Captain Zoltana crossed her arms and pursed her mouth. Kristoff almost smiled.
Heads, faces, chests, and arms bandaged, broken ribs bound, the idiot and the lover lay in their bunks and didn’t meet Zoltana’s gaze.
Like a counselor with two recalcitrant young campers on summer vacation, Kristoff had put them in the same cabin.
“So,” Zoltana demanded, “you just stood by and let them continue their archaic male-dominance barbarism while the crew watched?”
“What does the doctor think of this—this unnecessary violence?”
“She’s impressed that two skinny fellas were strong enough—and passionate enough—to do so much harm.” Kristoff tapped his bandaged face and let loose a grin. “Gives her hope for Alerio.”
Zoltana, with a derisive suck of the teeth, turned on her heel in a sharp about-face and marched down the passage.
The inspection crew returned to the Orpheus, and Kristoff bounded into the wheelhouse. Finney didn’t turn around but kept one hand on the controls and another leaping over the console, setting course and speed, and communicating with the engine room. Alerio did not sound happy.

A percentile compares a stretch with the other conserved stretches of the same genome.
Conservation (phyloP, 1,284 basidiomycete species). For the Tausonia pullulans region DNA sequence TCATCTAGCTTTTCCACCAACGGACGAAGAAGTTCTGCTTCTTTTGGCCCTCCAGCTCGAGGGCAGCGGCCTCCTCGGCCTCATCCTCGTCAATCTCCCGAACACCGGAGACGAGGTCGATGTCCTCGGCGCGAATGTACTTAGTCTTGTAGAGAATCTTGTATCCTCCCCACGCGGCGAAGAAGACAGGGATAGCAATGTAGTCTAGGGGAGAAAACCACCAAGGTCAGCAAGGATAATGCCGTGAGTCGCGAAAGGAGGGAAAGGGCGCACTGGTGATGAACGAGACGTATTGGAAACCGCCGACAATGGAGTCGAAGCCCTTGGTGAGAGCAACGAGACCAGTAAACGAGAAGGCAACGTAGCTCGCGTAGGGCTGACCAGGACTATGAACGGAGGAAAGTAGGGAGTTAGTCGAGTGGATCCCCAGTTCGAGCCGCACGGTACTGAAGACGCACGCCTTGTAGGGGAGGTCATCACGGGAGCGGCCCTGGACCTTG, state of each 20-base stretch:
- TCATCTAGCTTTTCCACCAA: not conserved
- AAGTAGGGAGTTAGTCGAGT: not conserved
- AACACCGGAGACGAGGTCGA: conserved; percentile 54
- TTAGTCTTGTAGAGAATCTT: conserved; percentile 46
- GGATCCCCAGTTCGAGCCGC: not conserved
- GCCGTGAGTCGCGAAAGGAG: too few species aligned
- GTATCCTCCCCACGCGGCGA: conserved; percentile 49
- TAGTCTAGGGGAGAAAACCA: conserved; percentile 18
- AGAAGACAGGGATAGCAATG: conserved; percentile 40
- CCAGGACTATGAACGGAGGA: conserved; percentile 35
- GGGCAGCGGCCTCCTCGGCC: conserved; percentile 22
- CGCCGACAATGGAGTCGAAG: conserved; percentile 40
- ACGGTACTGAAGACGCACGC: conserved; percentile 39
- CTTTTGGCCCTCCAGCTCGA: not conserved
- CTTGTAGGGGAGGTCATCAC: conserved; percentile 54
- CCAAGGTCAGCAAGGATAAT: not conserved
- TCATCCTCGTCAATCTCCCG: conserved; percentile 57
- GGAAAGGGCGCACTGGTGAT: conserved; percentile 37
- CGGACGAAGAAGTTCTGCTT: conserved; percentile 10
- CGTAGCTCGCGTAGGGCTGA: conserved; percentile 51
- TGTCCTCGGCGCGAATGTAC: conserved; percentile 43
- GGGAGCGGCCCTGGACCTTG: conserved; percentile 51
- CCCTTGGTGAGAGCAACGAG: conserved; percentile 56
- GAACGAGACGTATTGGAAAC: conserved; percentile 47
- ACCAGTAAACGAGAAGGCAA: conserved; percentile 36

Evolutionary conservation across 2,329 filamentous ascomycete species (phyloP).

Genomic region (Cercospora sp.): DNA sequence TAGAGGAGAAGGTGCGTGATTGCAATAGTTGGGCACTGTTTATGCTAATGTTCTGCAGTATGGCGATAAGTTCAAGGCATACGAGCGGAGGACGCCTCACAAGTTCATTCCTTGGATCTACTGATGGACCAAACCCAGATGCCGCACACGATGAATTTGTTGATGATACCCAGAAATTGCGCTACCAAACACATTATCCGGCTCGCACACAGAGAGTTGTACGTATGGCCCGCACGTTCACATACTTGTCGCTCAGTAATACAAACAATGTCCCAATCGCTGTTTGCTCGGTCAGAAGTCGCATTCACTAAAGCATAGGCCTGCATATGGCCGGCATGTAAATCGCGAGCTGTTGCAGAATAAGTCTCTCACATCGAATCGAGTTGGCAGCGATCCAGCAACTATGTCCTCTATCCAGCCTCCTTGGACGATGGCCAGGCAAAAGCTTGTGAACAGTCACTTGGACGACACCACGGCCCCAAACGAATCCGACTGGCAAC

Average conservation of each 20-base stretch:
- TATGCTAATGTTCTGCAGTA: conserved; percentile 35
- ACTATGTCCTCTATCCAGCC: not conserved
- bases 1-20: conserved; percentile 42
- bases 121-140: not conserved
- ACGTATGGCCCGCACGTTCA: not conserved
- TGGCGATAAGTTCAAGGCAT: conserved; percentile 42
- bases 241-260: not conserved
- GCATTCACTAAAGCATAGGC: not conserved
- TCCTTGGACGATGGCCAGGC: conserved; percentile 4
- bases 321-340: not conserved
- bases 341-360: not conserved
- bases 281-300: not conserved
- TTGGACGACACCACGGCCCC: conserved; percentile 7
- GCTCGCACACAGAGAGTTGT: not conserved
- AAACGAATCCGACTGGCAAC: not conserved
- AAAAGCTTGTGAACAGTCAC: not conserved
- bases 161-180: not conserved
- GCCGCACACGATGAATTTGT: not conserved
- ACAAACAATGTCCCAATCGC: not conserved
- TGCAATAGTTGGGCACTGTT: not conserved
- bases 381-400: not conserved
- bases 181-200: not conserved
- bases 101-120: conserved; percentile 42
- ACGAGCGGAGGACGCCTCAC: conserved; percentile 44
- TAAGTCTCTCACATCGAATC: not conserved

Nobody was, not when an abrasive slice of sandpaper called Captain Iona Zoltana scraped across one’s posterior.
“Slight change of plans, Finn.” Kristoff perched on the edge of the console and rested his boots on the arm of the captain’s chair. His chair, but his butt rarely occupied it.
“Don’t tell me.” Finney frowned. “She found the cargo behind the cargo.”
“Close, but no.”
“She’s sending along a couple of babysitters to make sure we deliver our legitimate cargo to the destination on the manifest.”
“As entertaining as this is, Kristoff, I’m in no mind for games.”
“You’re no fun.”
“Pilot of a big ship. No time for fun.”
“Ah, she’s not all that big.” Kristoff caressed the panel above his head. “Kinda cozy, actually.”
The uninjured corner of his mouth pulled up in a smile, Kristoff turned his head and watched the stars fly at them as the Martina Vega accelerated away from the Orpheus.
“This change of plans”—coordinates set, Finney locked the wheel and leaned back in her chair—“what does it involve?”
“The worst kind of honesty.”
“Oh, the horror.”
c. 2008, Keanan Brand
Note: For the literalists among us, I am using a literary device when I write that the stars flew at the Vega as the craft accelerated. In truth, what is happening in such a case is a visual version of the Doppler affect, in which the space bodies would only seem to be approaching the ship.